What can be done to prevent an overheating economy from igniting?
Economic growth often seems to be the Holy Grail. But growth does not always equal wealth and it does not necessarily mean that everyone will benefit equally.
Last week the International Monetary Fund published its latest Article IV report on Myanmar. In it, the authors predict that Myanmar’s economy will grow by 8.5 percent in 2015. With the growth rate standing at 4 percent in October 2014, the economy is accelerating, the IMF writes.
The bad news is that inflation is rising to 13 percent by the end of the year, and that the fiscal account deficit will rise to 5.5 percent of GDP, and the current account deficit to 6 percent of GDP. The economy can’t keep up with excessive government spending and is on the verge of overheating.
The economists also warn that the sliding oil price will hurt revenue.
What can be done to prevent an overheating economy from igniting? The IMF advises stricter monetary policies to keep the kyat in check, though the most pressing problem lies in faltering tax collection and the money printing needed to keep up with government spending.
The tax base in Myanmar is among the lowest in the region. When tax revenues fall short, money creation is the only way out if the government wants to see its ambitions materialise. The result is a spiral of rising prices and wages that balance each other out, meaning purchasing power remains roughly the same.
The Myanmar people are not reaping the benefits of the considerable economic growth that has been achieved in recent years. They have more money in their hands, but that bundle of kyats is not worth much more. One would think that the inability of the government to guide the economy into more stable waters offers an excellent platform for opposition parties to run on.
What is interesting in the IMF report is that the authors chose to tout the positives – growth – and downplay the negatives.
Notably the report makes no mention of the elephant in the room: the army.
In 2014, Myanmar spent 23.2 percent of its national budget on the military spending, the highest in the region. The National Defense and Security Council, which is dominated by the army, sets the budget, effectively sidestepping parliamentary checks and balances. A recent shopping spree aimed at modernising the army is putting increasing pressure on the national budget, while key sectors like education and health have to make do with a pittance.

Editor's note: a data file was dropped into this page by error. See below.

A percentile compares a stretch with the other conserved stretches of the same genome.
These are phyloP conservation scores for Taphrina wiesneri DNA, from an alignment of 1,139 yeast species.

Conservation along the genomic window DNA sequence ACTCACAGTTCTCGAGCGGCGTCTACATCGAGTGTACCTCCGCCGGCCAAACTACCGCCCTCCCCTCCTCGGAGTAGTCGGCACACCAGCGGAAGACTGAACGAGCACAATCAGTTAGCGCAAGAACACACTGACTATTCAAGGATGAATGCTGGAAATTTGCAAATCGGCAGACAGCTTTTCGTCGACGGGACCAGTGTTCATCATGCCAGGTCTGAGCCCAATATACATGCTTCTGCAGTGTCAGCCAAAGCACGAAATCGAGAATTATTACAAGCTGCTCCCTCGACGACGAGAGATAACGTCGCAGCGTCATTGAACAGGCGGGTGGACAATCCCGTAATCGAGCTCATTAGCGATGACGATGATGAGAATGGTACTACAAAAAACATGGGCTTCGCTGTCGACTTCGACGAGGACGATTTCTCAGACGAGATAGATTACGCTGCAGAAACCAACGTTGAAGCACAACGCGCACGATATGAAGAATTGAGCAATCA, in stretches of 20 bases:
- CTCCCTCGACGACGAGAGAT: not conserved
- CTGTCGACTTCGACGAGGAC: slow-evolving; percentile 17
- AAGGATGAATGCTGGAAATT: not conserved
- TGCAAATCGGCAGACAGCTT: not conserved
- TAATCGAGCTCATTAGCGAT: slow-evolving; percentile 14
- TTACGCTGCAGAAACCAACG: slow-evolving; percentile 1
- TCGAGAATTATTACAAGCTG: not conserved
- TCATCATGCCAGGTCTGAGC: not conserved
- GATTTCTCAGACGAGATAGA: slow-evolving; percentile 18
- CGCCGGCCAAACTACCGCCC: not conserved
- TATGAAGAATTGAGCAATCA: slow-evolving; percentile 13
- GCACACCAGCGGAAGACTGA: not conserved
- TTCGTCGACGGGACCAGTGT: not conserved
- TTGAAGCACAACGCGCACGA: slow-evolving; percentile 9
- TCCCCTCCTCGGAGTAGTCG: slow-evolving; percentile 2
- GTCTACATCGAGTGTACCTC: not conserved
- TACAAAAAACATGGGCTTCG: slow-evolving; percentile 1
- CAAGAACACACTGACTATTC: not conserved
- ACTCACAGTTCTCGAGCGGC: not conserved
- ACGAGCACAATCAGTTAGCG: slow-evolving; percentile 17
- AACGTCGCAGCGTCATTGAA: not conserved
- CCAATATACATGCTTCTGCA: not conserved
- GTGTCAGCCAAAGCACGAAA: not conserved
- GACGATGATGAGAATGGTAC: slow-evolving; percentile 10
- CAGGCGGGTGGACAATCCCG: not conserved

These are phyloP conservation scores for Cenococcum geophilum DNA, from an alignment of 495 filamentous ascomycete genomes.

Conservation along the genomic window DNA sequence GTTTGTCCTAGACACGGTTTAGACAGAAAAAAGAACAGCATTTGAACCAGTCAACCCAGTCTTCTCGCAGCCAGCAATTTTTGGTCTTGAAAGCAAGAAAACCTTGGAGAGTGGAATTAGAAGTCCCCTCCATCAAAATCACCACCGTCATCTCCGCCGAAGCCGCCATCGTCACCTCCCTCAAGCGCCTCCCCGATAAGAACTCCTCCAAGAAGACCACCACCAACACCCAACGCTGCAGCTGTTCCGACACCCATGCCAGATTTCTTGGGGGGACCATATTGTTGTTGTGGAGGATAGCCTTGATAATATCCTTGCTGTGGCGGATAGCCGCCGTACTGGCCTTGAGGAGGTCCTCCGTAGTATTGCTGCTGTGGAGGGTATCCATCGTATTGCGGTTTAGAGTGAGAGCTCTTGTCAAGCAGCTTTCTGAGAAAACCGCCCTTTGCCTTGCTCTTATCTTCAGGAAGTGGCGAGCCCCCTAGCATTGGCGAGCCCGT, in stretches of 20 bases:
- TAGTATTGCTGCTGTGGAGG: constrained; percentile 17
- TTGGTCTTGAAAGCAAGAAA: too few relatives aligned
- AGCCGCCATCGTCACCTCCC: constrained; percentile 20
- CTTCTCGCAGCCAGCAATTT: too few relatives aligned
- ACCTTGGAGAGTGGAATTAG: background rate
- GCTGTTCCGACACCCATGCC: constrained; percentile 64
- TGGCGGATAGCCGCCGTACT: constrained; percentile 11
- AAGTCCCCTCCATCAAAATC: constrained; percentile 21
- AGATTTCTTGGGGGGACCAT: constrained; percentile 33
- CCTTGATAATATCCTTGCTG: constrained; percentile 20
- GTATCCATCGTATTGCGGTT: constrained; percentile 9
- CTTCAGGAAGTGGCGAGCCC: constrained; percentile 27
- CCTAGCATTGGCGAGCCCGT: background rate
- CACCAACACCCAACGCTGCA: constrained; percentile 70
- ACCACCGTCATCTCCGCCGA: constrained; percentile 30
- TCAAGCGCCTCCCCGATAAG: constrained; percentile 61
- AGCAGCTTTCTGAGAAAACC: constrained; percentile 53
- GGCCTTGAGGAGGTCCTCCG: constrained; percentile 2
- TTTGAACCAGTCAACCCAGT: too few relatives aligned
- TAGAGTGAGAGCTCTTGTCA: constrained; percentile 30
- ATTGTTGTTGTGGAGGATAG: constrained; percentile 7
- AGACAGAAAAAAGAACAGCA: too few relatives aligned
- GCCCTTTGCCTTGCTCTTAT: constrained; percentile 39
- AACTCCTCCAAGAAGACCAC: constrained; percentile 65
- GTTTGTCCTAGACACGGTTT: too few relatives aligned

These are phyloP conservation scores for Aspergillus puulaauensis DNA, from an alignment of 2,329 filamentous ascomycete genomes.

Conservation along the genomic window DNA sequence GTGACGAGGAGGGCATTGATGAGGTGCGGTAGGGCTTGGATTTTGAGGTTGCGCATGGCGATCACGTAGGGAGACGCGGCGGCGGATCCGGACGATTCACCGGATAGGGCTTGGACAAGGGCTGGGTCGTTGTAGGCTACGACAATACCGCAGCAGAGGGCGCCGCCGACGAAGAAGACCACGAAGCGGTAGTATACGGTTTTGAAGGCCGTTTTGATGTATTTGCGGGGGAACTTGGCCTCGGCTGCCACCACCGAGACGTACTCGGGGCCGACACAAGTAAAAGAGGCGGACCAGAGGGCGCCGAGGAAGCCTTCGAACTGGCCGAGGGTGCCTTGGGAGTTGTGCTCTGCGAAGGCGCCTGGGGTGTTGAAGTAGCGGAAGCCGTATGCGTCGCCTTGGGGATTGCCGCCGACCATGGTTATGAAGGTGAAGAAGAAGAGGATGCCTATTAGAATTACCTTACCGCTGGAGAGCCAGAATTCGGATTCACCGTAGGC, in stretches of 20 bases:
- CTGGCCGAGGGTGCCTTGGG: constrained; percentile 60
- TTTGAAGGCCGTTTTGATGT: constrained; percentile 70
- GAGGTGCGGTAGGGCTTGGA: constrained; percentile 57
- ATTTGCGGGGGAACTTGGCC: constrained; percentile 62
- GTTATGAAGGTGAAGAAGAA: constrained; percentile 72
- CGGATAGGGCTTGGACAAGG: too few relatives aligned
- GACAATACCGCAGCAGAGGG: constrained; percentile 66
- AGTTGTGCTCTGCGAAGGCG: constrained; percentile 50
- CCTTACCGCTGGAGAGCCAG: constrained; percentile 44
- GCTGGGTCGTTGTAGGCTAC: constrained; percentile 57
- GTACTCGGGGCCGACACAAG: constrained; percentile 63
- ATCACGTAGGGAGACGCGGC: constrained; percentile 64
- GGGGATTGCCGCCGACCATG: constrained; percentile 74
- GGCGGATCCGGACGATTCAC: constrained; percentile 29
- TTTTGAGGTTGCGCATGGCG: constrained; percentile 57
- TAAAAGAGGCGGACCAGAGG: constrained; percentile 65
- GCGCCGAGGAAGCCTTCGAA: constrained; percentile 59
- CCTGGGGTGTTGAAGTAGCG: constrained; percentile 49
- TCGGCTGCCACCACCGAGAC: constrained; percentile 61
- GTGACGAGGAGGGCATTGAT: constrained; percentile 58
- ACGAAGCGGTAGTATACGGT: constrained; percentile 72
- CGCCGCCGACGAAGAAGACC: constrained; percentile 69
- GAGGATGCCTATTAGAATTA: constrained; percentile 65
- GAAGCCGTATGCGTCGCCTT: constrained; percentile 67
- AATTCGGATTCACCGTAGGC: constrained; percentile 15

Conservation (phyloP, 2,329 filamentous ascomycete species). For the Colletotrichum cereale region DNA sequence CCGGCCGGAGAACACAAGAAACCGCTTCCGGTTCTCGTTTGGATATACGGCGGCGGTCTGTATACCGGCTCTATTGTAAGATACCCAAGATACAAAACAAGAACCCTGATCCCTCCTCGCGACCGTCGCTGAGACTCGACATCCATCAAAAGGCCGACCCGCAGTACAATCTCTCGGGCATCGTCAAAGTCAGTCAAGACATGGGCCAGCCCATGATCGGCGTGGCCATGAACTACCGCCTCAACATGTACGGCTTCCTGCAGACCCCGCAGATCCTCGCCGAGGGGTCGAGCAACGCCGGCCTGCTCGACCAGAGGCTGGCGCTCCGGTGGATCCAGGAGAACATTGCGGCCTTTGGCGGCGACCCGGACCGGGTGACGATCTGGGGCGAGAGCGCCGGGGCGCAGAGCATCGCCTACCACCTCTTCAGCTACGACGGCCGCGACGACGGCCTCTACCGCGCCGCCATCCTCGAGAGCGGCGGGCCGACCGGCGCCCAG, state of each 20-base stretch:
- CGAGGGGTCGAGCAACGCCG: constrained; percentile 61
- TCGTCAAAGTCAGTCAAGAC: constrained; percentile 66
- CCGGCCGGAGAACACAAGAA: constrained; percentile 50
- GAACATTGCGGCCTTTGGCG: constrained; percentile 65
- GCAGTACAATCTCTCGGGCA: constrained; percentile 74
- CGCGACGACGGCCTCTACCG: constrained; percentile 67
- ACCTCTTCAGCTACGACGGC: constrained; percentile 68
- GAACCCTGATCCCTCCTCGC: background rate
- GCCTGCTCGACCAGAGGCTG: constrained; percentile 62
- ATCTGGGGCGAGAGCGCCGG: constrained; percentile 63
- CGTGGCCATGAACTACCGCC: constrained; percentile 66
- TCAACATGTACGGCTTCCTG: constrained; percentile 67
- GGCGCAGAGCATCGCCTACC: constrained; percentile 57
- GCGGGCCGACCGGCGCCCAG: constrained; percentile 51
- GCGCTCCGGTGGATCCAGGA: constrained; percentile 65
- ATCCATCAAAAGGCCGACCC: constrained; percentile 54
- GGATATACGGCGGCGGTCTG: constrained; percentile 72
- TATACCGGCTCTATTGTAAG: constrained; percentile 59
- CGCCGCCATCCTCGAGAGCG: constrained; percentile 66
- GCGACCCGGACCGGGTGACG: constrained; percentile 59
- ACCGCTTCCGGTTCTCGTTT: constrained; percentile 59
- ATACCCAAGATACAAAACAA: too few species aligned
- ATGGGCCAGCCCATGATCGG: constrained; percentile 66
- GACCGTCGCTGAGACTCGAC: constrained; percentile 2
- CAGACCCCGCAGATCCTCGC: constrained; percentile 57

The IMF also adopts a rosy view on the financial sector by assuming that a new banking law will be in place to guard the sector against the instability that has recently riddled it. One wonders if this law will indeed materialise and if the banks will adhere to the directives sent their way.
The mere fact that bills are written, passed through parliament – albeit slowly – and enacted does not mean that they are necessarily effective or adhered to. In Myanmar, the contrary is often true.
Baron von Munchhausen might have been able to lift himself by his own hair but he was a fictional figure, and a rather eccentric one at that. The Myanmar government cannot perform the same trick by switching on the money printing process, in the same way that more efficient tax collection, which decreases purchasing power but can be effective in distributing money more fairly through social services and could bene t the poor, is not the only answer.
In the long run, political, monetary and nancial stability, as well as a welcoming well-regulated business climate, are important in that they attract foreign investment and help keep money in the country. Good governance is the ultimate remedy.